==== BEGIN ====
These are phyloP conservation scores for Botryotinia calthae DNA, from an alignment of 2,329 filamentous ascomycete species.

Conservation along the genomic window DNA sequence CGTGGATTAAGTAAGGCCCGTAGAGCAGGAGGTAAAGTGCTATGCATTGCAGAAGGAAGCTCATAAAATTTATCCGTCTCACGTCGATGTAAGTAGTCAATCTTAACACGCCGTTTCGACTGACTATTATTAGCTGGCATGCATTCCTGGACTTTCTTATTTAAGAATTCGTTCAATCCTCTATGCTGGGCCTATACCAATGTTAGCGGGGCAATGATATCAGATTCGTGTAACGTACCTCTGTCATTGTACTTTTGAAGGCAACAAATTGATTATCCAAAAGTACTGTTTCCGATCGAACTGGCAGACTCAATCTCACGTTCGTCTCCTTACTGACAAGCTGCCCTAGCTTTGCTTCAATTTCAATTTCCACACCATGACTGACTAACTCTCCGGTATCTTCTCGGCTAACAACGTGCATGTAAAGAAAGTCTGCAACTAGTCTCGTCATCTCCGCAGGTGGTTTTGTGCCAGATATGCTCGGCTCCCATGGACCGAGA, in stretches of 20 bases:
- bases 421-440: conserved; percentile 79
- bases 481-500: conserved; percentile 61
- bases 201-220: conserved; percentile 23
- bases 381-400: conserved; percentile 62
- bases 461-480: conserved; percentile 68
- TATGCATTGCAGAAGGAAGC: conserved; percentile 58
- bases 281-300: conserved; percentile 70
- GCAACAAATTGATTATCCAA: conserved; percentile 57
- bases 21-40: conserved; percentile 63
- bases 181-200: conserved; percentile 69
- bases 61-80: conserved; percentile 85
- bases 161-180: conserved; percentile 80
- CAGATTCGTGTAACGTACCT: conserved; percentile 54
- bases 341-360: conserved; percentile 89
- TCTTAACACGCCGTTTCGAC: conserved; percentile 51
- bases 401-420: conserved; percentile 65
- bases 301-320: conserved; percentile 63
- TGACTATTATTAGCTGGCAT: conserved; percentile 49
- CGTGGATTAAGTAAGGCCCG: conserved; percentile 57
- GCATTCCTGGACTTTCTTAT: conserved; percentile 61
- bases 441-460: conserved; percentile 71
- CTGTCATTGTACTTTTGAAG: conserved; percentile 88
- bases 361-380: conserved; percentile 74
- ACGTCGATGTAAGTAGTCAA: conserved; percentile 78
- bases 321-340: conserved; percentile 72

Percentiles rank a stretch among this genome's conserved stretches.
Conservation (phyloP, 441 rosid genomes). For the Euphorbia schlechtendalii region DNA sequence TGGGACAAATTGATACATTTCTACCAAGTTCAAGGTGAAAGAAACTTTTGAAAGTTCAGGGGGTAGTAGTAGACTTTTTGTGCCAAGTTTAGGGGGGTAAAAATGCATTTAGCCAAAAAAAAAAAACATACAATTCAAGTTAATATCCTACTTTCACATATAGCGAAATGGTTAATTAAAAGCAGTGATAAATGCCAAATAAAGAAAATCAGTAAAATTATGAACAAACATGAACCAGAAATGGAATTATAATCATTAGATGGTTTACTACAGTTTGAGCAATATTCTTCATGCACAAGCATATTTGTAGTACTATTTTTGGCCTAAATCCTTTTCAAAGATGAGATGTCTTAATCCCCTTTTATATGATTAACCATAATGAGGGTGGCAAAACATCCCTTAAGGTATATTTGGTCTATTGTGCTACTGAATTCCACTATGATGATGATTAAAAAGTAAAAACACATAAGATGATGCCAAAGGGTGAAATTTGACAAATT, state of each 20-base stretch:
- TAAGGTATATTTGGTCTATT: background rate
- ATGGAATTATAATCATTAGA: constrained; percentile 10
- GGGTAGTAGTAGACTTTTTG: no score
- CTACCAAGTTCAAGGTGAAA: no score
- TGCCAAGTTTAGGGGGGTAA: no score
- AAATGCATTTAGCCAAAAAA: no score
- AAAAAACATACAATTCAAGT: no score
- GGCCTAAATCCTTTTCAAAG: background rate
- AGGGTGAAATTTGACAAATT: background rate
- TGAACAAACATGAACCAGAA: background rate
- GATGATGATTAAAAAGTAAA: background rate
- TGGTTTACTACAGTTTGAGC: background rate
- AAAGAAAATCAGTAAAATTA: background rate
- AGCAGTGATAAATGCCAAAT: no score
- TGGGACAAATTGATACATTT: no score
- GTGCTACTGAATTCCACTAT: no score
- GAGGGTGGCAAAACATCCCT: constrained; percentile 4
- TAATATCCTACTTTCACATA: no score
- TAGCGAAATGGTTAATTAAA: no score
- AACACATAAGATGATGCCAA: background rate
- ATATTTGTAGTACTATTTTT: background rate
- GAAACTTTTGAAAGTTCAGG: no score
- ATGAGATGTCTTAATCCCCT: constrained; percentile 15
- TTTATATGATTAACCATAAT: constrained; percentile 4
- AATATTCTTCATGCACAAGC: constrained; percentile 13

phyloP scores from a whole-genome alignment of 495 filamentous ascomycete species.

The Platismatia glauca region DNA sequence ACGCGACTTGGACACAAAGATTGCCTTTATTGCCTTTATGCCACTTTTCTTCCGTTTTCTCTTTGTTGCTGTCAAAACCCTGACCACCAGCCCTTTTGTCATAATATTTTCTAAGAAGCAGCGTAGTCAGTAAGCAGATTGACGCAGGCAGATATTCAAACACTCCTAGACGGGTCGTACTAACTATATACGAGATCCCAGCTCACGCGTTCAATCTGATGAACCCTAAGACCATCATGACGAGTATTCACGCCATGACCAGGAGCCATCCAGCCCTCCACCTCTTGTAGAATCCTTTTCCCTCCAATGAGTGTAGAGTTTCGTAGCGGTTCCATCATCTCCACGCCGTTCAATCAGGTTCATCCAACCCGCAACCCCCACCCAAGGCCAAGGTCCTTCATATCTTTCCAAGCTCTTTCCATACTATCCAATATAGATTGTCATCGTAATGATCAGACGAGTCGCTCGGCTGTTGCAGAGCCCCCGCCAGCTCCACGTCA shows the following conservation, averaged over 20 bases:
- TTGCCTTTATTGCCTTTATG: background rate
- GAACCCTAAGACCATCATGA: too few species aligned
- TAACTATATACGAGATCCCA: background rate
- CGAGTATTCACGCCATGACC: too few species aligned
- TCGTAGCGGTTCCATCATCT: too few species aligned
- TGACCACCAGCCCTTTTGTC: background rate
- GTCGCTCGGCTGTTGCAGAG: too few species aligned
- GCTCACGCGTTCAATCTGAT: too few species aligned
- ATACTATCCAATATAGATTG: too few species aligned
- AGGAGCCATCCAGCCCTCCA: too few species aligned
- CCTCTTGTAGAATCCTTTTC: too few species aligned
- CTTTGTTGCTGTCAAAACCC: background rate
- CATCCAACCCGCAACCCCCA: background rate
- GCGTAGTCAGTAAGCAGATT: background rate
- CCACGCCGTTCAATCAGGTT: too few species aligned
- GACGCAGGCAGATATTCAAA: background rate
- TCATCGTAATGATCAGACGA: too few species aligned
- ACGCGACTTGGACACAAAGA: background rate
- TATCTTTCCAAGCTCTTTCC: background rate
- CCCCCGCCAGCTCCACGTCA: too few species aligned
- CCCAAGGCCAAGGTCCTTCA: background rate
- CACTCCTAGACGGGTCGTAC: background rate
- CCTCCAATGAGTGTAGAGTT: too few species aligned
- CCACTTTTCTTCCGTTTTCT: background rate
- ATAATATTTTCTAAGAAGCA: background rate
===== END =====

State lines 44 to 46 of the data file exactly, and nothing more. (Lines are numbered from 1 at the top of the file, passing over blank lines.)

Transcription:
- TGGGACAAATTGATACATTT: no score
- GTGCTACTGAATTCCACTAT: no score
- GAGGGTGGCAAAACATCCCT: constrained; percentile 4